How do I find a financial planner or retirement advisor?
March 17, 2014 7:14 AM   Subscribe

We need a financial planner in Los Angeles. Or an advisor, I don't know the difference. Difficulty level: poorly organized procrastinators. My husband will be retiring in 3-4 years. I don't reach retirement age for several years more, though I could take "early retirement" from my company next year. Between us we have 2 pensions, 2 401Ks, 2 health insurance plans, a bit in savings bonds and a tiny IRA. We have a house that will be paid off in 3 years. And we have a lot of things we want to do in retirement. We're doing reasonably well negotiating where we'd like to live and what kind of place, but we have no idea what we can afford and/or if I can afford to retire with him.

We'd like to work with a financial advisor/ planner to help us figure all this out. We want to pay someone a straight fee for this, not pay someone who is on a commission or who gets a fee for handling a sale or trade.

What are we looking for? A company, a person? What search terms should I be using? Is there a license for this sort of thing or can anyone hang up a shingle? What's the basic competency level?

We're in Los Angeles, if you have a great recommendation for someone specific.

posted by SLC Mom to Work & Money (3 answers total) 5 users marked this as a favorite
Best answer: I'd start here--for a fee only financial planner.
posted by Admiral Haddock at 7:52 AM on March 17, 2014 [1 favorite]

Right, or make an appt at the local Fidelity Investments office and talk to them. They've been excellent advisers for me, in somewhat similar circumstances.
posted by fivesavagepalms at 9:40 AM on March 17, 2014 [1 favorite]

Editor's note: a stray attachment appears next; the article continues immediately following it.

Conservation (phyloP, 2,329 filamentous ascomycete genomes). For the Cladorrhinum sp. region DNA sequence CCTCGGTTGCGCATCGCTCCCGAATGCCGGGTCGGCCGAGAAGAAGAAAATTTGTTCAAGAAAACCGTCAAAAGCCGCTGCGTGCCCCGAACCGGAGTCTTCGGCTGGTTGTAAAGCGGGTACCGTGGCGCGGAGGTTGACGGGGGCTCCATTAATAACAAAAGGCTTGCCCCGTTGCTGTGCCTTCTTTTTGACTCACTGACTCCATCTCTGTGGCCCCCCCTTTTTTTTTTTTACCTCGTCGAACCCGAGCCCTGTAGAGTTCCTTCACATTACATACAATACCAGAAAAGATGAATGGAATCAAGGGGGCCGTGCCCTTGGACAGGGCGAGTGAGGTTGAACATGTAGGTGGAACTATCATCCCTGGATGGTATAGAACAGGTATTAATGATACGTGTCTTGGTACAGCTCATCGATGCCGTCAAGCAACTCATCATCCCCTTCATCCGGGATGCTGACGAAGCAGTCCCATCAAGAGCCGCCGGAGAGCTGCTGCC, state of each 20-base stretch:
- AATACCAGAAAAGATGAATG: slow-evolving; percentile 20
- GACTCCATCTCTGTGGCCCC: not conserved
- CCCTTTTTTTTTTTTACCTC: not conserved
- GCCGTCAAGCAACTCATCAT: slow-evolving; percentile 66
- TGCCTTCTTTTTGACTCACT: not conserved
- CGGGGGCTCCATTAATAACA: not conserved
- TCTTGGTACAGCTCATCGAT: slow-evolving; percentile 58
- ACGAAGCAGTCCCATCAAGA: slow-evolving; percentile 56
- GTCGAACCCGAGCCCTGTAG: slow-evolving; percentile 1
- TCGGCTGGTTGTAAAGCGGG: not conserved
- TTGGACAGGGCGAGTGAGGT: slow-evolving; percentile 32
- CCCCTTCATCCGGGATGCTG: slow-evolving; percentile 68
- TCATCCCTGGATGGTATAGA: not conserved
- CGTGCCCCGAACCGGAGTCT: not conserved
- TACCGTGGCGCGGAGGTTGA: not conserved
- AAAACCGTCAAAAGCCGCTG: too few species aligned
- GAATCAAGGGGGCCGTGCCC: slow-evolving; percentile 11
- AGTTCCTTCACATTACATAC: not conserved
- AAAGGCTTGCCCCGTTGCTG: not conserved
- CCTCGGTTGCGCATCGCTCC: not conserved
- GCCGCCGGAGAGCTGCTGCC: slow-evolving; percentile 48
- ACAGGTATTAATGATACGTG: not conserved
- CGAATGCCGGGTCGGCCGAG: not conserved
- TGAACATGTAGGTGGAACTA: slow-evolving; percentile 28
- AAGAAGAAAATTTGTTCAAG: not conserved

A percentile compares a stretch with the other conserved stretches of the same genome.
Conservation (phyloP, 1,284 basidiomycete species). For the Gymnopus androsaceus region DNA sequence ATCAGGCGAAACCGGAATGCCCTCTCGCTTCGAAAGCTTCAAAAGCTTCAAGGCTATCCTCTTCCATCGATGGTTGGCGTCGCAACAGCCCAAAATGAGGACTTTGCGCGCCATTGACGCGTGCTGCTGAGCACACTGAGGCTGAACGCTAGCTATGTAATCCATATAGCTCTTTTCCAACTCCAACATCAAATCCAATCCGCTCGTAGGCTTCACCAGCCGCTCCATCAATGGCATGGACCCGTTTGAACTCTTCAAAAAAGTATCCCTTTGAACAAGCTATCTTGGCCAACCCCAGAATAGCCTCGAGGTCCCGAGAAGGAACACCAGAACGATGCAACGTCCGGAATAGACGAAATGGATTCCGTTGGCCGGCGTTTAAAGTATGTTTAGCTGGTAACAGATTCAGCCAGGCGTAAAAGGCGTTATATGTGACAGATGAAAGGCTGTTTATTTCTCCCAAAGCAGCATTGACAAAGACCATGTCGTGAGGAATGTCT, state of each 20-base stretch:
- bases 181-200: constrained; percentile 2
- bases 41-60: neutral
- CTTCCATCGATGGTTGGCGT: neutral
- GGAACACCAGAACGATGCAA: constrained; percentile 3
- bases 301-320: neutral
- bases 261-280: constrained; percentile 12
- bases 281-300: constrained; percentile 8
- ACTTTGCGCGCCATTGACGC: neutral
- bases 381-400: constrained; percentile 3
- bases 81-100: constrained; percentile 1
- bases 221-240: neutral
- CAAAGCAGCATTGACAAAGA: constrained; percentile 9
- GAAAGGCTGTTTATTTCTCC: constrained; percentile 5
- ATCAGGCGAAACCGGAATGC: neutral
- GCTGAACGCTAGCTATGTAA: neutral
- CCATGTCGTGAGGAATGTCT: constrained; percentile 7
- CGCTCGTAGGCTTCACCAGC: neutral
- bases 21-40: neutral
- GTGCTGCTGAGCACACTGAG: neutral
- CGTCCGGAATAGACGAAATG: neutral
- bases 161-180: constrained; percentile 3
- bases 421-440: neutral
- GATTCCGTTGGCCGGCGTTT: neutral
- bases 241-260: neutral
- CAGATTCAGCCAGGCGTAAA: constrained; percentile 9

Best answer: I'm a Financial Adviser for one of the top firms in the US. I get all of my clients through referrals so my suggestion is to start there. Is there someone at your work that you respect? I'd reach out to the best people you know and see if they work with someone.

I've worked at several firms over the years; I feel strongly it's not the company who the Adviser works at, it's how honest, talented, and experienced they are. You can find plenty great people working at wirehouses or working independently.

When interviewing advisers, and yes you should interview more than one (a good adviser will also be interviewing you to determine if it's a good fit), be sure to ask about their process. If they design portfolios for each client or have turn- key solutions. Do they provide financial planning that is update over time? Things like that.

Also, find out how many clients they have. In my opinion having a lot of clients gets in the way and can be actually worse. Related to this, do not work with a new-ish Adviser. You do not want to be someone's practice account. I'd shoot for at least 6 years at the minimum and hopefully more than 10 years. On the other side of that, I've seen many burnt out advisers just going through the motions so be cautious and pay attention to their level of engagement.

Pay attention to fees but don't let that get in the way of good ideas. Total return net of fees is what should be looked at.

I think that's a good start. Good luck!
posted by thekorruptor at 5:06 PM on March 18, 2014

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